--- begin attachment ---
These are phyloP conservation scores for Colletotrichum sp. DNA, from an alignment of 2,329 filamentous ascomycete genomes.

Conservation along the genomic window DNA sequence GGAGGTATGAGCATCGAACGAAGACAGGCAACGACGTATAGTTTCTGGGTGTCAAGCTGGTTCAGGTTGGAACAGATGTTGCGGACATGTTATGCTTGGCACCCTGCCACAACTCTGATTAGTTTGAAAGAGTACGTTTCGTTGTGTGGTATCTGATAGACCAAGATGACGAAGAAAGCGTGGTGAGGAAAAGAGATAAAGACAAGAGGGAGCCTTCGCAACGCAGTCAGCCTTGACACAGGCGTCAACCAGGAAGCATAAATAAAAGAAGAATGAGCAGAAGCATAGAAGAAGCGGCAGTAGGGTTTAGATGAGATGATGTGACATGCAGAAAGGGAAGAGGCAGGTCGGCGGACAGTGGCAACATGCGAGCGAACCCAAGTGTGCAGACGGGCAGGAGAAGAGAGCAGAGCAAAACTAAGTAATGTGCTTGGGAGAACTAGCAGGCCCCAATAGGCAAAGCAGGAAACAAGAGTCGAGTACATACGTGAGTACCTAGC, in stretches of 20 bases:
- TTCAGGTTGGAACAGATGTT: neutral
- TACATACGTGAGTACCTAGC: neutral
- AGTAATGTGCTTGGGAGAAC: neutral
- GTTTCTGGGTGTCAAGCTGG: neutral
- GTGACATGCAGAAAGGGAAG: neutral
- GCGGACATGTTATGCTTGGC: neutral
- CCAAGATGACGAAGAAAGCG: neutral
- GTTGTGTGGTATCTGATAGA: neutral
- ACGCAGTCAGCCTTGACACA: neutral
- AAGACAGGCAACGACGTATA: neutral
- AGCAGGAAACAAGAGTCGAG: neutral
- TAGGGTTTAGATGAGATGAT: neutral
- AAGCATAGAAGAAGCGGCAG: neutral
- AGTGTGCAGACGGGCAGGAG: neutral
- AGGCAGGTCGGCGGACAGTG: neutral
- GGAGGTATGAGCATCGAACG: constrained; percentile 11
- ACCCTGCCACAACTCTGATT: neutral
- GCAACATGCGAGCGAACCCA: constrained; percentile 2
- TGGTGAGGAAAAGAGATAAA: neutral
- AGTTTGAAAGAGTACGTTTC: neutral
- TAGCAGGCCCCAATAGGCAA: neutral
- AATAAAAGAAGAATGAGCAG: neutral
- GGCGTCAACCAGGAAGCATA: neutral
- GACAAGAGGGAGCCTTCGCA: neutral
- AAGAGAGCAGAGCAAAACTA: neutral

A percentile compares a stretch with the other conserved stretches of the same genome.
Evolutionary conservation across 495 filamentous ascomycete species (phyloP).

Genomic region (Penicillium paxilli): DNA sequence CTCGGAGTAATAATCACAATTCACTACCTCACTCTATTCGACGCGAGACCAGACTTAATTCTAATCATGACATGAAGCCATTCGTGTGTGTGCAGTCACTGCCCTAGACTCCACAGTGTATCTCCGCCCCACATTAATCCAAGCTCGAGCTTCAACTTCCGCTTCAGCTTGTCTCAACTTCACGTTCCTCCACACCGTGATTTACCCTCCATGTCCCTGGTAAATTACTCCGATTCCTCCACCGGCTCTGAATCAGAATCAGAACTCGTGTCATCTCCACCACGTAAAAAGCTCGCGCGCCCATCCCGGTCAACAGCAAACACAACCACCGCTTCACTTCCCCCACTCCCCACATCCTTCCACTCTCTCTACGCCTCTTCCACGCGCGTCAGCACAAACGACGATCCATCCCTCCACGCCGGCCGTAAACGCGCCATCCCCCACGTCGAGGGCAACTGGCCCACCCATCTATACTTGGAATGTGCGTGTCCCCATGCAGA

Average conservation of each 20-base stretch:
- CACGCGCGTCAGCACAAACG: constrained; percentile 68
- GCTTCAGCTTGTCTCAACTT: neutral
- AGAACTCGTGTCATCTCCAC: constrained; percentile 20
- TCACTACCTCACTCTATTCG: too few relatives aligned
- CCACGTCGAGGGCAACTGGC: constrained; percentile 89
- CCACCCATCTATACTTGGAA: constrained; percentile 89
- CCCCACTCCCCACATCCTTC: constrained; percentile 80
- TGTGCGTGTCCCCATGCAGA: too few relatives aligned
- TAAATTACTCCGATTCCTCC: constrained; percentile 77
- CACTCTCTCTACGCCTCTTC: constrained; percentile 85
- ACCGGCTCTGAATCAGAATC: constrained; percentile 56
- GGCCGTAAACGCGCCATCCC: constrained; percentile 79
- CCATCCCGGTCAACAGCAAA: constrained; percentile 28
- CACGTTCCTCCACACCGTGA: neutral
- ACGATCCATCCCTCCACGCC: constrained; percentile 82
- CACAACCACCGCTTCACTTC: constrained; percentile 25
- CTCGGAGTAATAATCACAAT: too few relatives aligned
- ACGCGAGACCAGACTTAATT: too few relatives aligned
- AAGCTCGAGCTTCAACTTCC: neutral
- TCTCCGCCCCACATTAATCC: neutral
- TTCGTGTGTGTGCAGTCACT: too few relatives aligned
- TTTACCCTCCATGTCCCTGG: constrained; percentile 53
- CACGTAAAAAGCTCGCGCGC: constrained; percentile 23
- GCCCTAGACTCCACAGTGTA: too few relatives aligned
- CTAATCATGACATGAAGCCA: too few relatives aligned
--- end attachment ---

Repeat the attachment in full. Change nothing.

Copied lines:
These are phyloP conservation scores for Colletotrichum sp. DNA, from an alignment of 2,329 filamentous ascomycete genomes.

Conservation along the genomic window DNA sequence GGAGGTATGAGCATCGAACGAAGACAGGCAACGACGTATAGTTTCTGGGTGTCAAGCTGGTTCAGGTTGGAACAGATGTTGCGGACATGTTATGCTTGGCACCCTGCCACAACTCTGATTAGTTTGAAAGAGTACGTTTCGTTGTGTGGTATCTGATAGACCAAGATGACGAAGAAAGCGTGGTGAGGAAAAGAGATAAAGACAAGAGGGAGCCTTCGCAACGCAGTCAGCCTTGACACAGGCGTCAACCAGGAAGCATAAATAAAAGAAGAATGAGCAGAAGCATAGAAGAAGCGGCAGTAGGGTTTAGATGAGATGATGTGACATGCAGAAAGGGAAGAGGCAGGTCGGCGGACAGTGGCAACATGCGAGCGAACCCAAGTGTGCAGACGGGCAGGAGAAGAGAGCAGAGCAAAACTAAGTAATGTGCTTGGGAGAACTAGCAGGCCCCAATAGGCAAAGCAGGAAACAAGAGTCGAGTACATACGTGAGTACCTAGC, in stretches of 20 bases:
- TTCAGGTTGGAACAGATGTT: neutral
- TACATACGTGAGTACCTAGC: neutral
- AGTAATGTGCTTGGGAGAAC: neutral
- GTTTCTGGGTGTCAAGCTGG: neutral
- GTGACATGCAGAAAGGGAAG: neutral
- GCGGACATGTTATGCTTGGC: neutral
- CCAAGATGACGAAGAAAGCG: neutral
- GTTGTGTGGTATCTGATAGA: neutral
- ACGCAGTCAGCCTTGACACA: neutral
- AAGACAGGCAACGACGTATA: neutral
- AGCAGGAAACAAGAGTCGAG: neutral
- TAGGGTTTAGATGAGATGAT: neutral
- AAGCATAGAAGAAGCGGCAG: neutral
- AGTGTGCAGACGGGCAGGAG: neutral
- AGGCAGGTCGGCGGACAGTG: neutral
- GGAGGTATGAGCATCGAACG: constrained; percentile 11
- ACCCTGCCACAACTCTGATT: neutral
- GCAACATGCGAGCGAACCCA: constrained; percentile 2
- TGGTGAGGAAAAGAGATAAA: neutral
- AGTTTGAAAGAGTACGTTTC: neutral
- TAGCAGGCCCCAATAGGCAA: neutral
- AATAAAAGAAGAATGAGCAG: neutral
- GGCGTCAACCAGGAAGCATA: neutral
- GACAAGAGGGAGCCTTCGCA: neutral
- AAGAGAGCAGAGCAAAACTA: neutral

A percentile compares a stretch with the other conserved stretches of the same genome.
Evolutionary conservation across 495 filamentous ascomycete species (phyloP).

Genomic region (Penicillium paxilli): DNA sequence CTCGGAGTAATAATCACAATTCACTACCTCACTCTATTCGACGCGAGACCAGACTTAATTCTAATCATGACATGAAGCCATTCGTGTGTGTGCAGTCACTGCCCTAGACTCCACAGTGTATCTCCGCCCCACATTAATCCAAGCTCGAGCTTCAACTTCCGCTTCAGCTTGTCTCAACTTCACGTTCCTCCACACCGTGATTTACCCTCCATGTCCCTGGTAAATTACTCCGATTCCTCCACCGGCTCTGAATCAGAATCAGAACTCGTGTCATCTCCACCACGTAAAAAGCTCGCGCGCCCATCCCGGTCAACAGCAAACACAACCACCGCTTCACTTCCCCCACTCCCCACATCCTTCCACTCTCTCTACGCCTCTTCCACGCGCGTCAGCACAAACGACGATCCATCCCTCCACGCCGGCCGTAAACGCGCCATCCCCCACGTCGAGGGCAACTGGCCCACCCATCTATACTTGGAATGTGCGTGTCCCCATGCAGA

Average conservation of each 20-base stretch:
- CACGCGCGTCAGCACAAACG: constrained; percentile 68
- GCTTCAGCTTGTCTCAACTT: neutral
- AGAACTCGTGTCATCTCCAC: constrained; percentile 20
- TCACTACCTCACTCTATTCG: too few relatives aligned
- CCACGTCGAGGGCAACTGGC: constrained; percentile 89
- CCACCCATCTATACTTGGAA: constrained; percentile 89
- CCCCACTCCCCACATCCTTC: constrained; percentile 80
- TGTGCGTGTCCCCATGCAGA: too few relatives aligned
- TAAATTACTCCGATTCCTCC: constrained; percentile 77
- CACTCTCTCTACGCCTCTTC: constrained; percentile 85
- ACCGGCTCTGAATCAGAATC: constrained; percentile 56
- GGCCGTAAACGCGCCATCCC: constrained; percentile 79
- CCATCCCGGTCAACAGCAAA: constrained; percentile 28
- CACGTTCCTCCACACCGTGA: neutral
- ACGATCCATCCCTCCACGCC: constrained; percentile 82
- CACAACCACCGCTTCACTTC: constrained; percentile 25
- CTCGGAGTAATAATCACAAT: too few relatives aligned
- ACGCGAGACCAGACTTAATT: too few relatives aligned
- AAGCTCGAGCTTCAACTTCC: neutral
- TCTCCGCCCCACATTAATCC: neutral
- TTCGTGTGTGTGCAGTCACT: too few relatives aligned
- TTTACCCTCCATGTCCCTGG: constrained; percentile 53
- CACGTAAAAAGCTCGCGCGC: constrained; percentile 23
- GCCCTAGACTCCACAGTGTA: too few relatives aligned
- CTAATCATGACATGAAGCCA: too few relatives aligned